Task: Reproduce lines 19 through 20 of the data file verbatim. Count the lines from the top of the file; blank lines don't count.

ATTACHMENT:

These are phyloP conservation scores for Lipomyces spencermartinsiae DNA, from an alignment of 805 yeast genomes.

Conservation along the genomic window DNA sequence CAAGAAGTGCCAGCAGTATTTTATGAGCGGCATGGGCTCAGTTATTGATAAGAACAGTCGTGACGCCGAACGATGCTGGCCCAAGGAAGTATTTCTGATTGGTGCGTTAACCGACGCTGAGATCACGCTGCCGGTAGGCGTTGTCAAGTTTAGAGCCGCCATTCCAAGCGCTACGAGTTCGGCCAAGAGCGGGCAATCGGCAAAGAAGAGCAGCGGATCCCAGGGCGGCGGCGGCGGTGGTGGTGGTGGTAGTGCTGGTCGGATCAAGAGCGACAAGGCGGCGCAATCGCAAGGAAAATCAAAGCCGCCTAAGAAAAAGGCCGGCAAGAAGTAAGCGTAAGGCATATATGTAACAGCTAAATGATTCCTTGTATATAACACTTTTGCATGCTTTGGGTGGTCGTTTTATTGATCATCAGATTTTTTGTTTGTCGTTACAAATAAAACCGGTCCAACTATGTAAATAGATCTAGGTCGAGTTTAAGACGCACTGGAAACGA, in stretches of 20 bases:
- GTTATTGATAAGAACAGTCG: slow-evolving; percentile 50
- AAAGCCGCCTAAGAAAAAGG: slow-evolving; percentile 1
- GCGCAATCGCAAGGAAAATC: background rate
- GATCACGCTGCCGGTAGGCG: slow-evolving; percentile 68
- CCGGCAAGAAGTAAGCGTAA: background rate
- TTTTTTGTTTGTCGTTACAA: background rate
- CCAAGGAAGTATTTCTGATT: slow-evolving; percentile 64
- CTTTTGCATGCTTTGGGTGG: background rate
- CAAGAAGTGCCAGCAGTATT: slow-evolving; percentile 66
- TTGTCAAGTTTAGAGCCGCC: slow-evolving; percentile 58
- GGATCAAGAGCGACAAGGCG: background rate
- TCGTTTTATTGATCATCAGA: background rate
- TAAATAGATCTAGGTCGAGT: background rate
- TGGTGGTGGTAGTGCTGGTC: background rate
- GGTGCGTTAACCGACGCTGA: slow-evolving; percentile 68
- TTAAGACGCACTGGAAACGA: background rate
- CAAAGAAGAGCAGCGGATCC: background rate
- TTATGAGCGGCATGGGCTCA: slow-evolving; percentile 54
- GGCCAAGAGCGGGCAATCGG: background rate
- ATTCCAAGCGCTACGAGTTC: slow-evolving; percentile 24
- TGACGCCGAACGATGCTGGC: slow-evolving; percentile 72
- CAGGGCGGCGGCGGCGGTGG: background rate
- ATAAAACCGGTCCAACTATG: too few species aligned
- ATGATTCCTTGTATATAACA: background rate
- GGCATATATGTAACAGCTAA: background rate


- CAAAGAAGAGCAGCGGATCC: background rate
- TTATGAGCGGCATGGGCTCA: slow-evolving; percentile 54